As I got closer to the cache location I had to pull my phone out to follow my progress with GPS. Crashing through the woods, I found the obvious spot and then spent around 10 minutes rummaging in the undergrowth getting muddy hands and knees to match the rest of my legs. Found the tupperware, opened it up, and discovered that I had got the FTF (‘First to Find’) and my reward was a little silver cup. Lack of a pen to write in the log book didn’t hamper this intrepid geocacher (that’s what twigs and mud are for!)

My prize!

With my little silver cup stashed in my waist belt I set off for home, all the way back up from the river (the route goes up 100m in 1 mile. Is that steep? It felt it!)

4 hardcore miles – DONE!
Geocache – DONE!

*If you don’t know what geocaching is, its basically a treasure hunt using GPS. It has been described as using technology costing millions of dollars to find tupperware hidden in woods. Sounds geeky (okay – it is pretty geeky!) but its a great way to get out into the countryside and find paths you never knew existed!

Jubilee Weekend

Too good to eat? Apparently not!

Wow – what a busy (and long) Jubilee weekend! I’ve had a mostly lazy time, too much telly & wine I’m afraid. However I did think I ought to get out this morning, so set off for my 4 mile route thinking I’d take it good & slow.

Rain started just as I set off so felt cold going slow, then I had to go through the centre of the village which was full of people setting up marquees, tables & chairs for our Jubilee party, so I sped up to get past them with out anyone noticing (yeah, right!). Then thought I might as well stay speeded up and call it a tempo run. Well I don’t know if it was the wine-as-fuel, or the cooling rain, but it all felt so easy. 4.21M in 40:26, average pace 9:36 🙂

Good job it was a good run, as I managed to eat a goodly portion of Jubilee cakes at the party, and also bring home a doggy bag for later!

The sun has got his hat on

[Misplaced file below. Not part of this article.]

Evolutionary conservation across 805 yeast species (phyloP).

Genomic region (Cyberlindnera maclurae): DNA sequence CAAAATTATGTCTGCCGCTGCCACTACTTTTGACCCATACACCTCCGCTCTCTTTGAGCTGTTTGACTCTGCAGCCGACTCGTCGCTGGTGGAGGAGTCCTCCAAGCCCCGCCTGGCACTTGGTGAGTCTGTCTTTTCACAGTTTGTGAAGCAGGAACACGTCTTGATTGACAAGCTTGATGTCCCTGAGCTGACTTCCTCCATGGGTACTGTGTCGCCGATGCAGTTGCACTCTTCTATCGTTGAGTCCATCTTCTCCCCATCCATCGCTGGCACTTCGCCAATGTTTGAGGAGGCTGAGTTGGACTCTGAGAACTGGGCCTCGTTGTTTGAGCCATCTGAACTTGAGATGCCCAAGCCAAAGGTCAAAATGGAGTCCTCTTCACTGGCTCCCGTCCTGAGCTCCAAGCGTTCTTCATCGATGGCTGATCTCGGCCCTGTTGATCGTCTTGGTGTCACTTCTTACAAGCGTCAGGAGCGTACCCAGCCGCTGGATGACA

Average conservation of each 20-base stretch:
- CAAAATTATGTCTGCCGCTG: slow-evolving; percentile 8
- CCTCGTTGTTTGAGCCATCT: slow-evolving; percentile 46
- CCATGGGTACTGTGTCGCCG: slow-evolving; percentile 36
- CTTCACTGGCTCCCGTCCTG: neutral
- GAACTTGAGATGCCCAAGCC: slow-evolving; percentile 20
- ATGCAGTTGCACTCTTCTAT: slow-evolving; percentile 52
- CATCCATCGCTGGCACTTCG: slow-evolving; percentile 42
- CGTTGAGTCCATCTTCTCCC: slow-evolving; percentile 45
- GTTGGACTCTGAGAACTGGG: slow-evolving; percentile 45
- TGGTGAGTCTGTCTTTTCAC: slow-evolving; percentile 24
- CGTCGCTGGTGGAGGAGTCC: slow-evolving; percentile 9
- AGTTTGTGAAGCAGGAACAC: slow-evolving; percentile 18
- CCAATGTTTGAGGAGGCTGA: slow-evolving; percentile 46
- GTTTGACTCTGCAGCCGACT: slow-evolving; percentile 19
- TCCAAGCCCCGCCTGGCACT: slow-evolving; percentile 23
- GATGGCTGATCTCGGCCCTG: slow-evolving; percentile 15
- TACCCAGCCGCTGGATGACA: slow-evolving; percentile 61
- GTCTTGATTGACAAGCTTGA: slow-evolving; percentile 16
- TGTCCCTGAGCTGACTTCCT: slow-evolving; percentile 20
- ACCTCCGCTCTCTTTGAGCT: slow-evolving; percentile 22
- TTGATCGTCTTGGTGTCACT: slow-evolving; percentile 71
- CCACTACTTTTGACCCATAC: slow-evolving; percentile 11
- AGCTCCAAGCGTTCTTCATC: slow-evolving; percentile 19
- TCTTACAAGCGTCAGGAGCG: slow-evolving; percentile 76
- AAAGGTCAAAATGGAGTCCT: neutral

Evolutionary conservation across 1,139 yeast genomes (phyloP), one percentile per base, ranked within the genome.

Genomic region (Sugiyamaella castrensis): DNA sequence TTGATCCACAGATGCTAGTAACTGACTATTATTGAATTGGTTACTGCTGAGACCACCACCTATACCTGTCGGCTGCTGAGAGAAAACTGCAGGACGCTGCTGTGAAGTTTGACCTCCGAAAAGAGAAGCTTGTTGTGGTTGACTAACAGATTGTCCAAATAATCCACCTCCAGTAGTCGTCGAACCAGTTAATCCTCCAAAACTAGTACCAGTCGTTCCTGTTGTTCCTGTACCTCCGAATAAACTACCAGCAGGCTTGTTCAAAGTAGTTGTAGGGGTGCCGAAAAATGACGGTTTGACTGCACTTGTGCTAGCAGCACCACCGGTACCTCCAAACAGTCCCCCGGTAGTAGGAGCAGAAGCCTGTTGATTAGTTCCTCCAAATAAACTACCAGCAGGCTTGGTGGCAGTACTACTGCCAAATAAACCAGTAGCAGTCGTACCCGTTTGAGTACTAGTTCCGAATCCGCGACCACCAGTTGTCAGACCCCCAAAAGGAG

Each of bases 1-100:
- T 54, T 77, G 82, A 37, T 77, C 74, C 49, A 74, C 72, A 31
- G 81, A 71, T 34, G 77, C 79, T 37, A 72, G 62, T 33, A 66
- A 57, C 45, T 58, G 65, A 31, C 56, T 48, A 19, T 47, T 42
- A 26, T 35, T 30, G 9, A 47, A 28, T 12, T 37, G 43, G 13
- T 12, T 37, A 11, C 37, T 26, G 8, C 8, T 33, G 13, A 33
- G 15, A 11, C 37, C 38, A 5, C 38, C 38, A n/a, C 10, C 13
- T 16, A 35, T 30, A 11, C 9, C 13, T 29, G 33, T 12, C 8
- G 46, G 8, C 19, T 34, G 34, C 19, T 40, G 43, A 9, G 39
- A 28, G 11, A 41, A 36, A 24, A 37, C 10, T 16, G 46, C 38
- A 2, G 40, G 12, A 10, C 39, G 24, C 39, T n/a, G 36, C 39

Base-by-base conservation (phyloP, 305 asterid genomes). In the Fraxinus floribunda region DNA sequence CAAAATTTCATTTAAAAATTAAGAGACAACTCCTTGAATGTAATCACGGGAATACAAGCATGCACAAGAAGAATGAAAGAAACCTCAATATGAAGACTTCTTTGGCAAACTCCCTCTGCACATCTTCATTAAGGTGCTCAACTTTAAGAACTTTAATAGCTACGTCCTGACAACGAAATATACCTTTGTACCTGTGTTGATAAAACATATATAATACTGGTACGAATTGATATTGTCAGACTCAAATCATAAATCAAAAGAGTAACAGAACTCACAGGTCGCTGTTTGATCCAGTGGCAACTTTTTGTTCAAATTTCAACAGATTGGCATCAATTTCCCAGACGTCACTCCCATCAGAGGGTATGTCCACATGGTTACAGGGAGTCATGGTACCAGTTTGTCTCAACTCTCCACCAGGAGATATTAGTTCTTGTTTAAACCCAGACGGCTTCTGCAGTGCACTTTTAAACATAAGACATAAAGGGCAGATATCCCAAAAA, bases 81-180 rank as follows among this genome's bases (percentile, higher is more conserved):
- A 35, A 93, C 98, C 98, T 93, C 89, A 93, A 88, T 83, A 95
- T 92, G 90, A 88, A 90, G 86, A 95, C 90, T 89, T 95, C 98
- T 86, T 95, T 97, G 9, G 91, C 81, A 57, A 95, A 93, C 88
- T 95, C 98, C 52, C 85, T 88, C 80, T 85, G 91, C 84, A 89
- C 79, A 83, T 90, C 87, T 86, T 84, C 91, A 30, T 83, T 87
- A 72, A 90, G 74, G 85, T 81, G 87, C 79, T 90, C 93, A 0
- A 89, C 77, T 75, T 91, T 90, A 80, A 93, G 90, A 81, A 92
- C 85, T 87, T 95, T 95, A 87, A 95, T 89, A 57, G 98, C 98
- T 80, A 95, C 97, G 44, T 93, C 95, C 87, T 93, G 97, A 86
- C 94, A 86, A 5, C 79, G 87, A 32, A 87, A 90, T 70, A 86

This week, summer arrived. Big time. We’re talking about the temperature shooting up from around 12C to 26C in the space of a week. People are smiling, summer dresses and sandals have been pulled from the wardrobe, the Olympic Torch came though Chippenham this week – and all’s well with the world. Hmmm – all is well unless you are a runner who doesn’t like the heat (that’d be me then). My tempo run and 2 easy runs were okay, although heart rate was higher than normal. However, Friday’s LSR was something I was dreading.

I deliberately planned a route with as much shade as possible, and even decided to run the loop in reverse as it meant the steep but shady hill would then be uphill, and the long, rough field of sheep with no shade would be downhill.

Entrance to the Secret Garden?

Started off okay – out at 9am (which is impressive for me on a Friday morning!), temperature was just right. Warm but not hot, a cool breeze, and gentle sunshine. Ten minutes later, it was as if someone had flicked the thermostat up and it was suddenly HOT! Took it very slowly, sipped my water, and just ploughed on. Mantra for the day “if I keep running in this heat, eventually I’ll acclimatise to it, won’t I?” I felt very sorry for the sheep still with their heavy fleeces on. They were crammed together under the trees seeking the shade, and if I ran too near they just looked at me with their little sheepy eyes as if to say “Please don’t make me have to run away from you!”

The best part of run, was the lovely old wooden door on the edge of the Estate. It always reminds me of the entrance to ‘the Secret Garden’. It only leads onto the road, but it means you can then run through the gates and down through an avenue of tall trees in blissful shade.

Ran out of water on the last stretch back into the village, which tells me its time to start hiding bottles of water en route again. I don’t often go past shops so can’t just pop in and buy some more. How does everyone else manage with water on long runs?